Such a concept inevitably risks becoming unappealingly abstruse, yet in many respects it all hangs together. Thus the first half alternates between sung actions, as heard against a starkly functional backdrop, with spoken video clips drawn from Kramer’s in-progress documentary. The sunken garden (filmed at the Eden Project in Cornwall) uses the latest in 3D technology, with Vines and Jacquemain reduced to holographic images within it and the others confronting each other on the stage. Visually this makes disorientating yet mesmeric viewing, not least because the technological elements have been integrated into rather than merely laminated onto the dramatic ground-plan – thus ensuring an indivisible theatrical unity.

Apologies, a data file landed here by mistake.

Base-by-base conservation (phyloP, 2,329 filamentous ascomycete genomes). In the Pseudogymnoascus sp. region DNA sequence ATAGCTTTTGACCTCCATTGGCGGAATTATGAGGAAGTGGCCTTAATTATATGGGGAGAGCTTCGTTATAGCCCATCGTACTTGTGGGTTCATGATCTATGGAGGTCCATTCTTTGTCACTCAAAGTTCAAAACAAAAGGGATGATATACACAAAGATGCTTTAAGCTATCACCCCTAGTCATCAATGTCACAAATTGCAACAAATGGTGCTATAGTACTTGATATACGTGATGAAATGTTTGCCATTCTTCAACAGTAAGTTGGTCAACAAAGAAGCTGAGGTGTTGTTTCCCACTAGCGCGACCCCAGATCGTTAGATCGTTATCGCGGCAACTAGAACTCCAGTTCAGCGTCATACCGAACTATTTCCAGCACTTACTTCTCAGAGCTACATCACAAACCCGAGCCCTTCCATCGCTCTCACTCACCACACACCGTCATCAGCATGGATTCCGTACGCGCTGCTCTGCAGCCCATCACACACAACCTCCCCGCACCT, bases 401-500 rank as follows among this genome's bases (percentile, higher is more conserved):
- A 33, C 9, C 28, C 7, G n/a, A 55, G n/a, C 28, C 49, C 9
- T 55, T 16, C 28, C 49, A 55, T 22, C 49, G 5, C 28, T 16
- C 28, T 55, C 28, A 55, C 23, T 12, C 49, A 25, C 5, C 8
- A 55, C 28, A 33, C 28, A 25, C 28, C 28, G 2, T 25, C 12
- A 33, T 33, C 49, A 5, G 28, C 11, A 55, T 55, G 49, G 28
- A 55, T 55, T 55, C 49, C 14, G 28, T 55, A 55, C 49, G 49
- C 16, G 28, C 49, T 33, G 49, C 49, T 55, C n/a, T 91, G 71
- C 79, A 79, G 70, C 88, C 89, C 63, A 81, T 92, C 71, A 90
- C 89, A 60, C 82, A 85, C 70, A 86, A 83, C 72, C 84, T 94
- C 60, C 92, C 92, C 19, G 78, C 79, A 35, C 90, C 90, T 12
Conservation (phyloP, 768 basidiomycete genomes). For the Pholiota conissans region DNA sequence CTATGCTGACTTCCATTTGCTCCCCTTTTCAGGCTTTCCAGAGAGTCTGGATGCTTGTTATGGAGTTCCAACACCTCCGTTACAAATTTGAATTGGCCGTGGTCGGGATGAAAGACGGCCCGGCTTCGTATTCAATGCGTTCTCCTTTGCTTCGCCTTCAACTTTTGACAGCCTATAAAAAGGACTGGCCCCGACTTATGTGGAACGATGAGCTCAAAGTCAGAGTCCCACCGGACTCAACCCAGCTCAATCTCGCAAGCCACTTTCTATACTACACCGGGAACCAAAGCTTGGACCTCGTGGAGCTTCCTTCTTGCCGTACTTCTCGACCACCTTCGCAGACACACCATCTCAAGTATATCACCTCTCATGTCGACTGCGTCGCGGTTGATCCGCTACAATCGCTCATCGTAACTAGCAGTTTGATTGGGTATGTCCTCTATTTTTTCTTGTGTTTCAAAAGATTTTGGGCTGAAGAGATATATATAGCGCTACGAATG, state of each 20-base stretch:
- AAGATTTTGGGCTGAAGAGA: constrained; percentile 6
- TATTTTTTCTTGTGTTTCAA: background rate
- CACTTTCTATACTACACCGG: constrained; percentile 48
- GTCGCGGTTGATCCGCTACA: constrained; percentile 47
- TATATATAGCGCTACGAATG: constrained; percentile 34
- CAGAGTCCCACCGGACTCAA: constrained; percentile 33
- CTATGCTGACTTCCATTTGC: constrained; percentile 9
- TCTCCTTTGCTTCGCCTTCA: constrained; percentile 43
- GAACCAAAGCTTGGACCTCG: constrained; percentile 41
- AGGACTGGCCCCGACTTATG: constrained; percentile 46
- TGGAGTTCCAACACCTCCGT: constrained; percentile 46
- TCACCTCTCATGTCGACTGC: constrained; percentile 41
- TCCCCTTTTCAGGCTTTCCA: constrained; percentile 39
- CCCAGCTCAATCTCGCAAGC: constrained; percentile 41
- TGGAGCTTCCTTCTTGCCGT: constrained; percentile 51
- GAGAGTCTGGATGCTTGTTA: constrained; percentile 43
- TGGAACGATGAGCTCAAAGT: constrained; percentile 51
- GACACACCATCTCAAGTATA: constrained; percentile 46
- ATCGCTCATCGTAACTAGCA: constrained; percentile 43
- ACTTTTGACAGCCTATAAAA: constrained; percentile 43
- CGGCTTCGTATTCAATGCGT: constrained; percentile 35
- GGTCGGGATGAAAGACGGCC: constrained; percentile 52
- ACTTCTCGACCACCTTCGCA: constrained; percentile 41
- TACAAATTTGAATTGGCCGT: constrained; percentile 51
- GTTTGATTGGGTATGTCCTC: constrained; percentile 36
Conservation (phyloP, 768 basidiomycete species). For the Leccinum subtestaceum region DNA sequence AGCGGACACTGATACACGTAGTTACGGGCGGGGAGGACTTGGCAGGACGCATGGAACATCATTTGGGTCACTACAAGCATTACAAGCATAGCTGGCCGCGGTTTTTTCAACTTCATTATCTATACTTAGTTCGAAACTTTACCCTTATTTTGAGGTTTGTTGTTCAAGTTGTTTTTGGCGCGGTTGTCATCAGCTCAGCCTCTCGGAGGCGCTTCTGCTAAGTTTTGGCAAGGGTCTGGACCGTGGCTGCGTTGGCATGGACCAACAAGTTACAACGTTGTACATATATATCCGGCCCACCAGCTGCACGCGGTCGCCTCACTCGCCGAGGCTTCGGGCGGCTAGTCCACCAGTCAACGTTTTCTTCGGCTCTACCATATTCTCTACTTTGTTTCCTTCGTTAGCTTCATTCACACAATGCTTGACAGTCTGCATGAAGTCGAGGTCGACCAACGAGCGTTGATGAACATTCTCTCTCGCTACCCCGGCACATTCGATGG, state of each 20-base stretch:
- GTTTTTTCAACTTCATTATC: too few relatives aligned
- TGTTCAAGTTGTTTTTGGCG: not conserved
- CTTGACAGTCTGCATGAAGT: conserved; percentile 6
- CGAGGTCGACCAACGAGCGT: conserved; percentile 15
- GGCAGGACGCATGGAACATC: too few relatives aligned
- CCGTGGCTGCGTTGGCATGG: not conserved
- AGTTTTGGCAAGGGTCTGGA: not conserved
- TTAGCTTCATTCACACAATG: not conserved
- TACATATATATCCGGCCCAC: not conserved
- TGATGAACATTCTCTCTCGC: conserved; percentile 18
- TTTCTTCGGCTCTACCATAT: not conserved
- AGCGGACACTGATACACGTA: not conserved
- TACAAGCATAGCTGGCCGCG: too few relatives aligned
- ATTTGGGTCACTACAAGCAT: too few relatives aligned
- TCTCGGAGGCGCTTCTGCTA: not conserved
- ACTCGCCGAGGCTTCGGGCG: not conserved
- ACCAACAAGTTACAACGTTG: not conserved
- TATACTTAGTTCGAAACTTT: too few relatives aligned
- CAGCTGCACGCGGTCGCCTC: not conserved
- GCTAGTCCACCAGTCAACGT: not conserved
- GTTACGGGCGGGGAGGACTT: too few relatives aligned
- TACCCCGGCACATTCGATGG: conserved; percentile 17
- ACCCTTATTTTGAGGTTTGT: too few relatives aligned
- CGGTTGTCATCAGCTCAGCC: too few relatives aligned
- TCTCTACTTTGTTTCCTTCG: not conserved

Van der Aa’s score more obviously combines innovation with tradition – mixing live music with synthetic sounds and, not for the first time, integrating aspects of film soundtrack into the instrumental texture. Clever certainly, but not lacking in more obviously dramatic qualities, while the vocal writing often has a parlando-like functionality such as conveys the essence of the text. Stylistically the music seems as productively eclectic as its composer’s previous works, not least the way in which elements of the outside and everyday – such as the harsh techno accompanying Jacquemain’s dissipation in the nightclub – are absorbed into the wider context with a deftness rarely found in the work of ‘classical’ musicians. Conversely, Vines’s ‘aria’ in which he recounts his guilt over the cot-death of his daughter must be one of the most affecting such passages in opera from the past quarter-century, evincing an emotional depth without sentimentality that places much of the preceding misapprehension and fractured personal relationships into sorely needed perspective.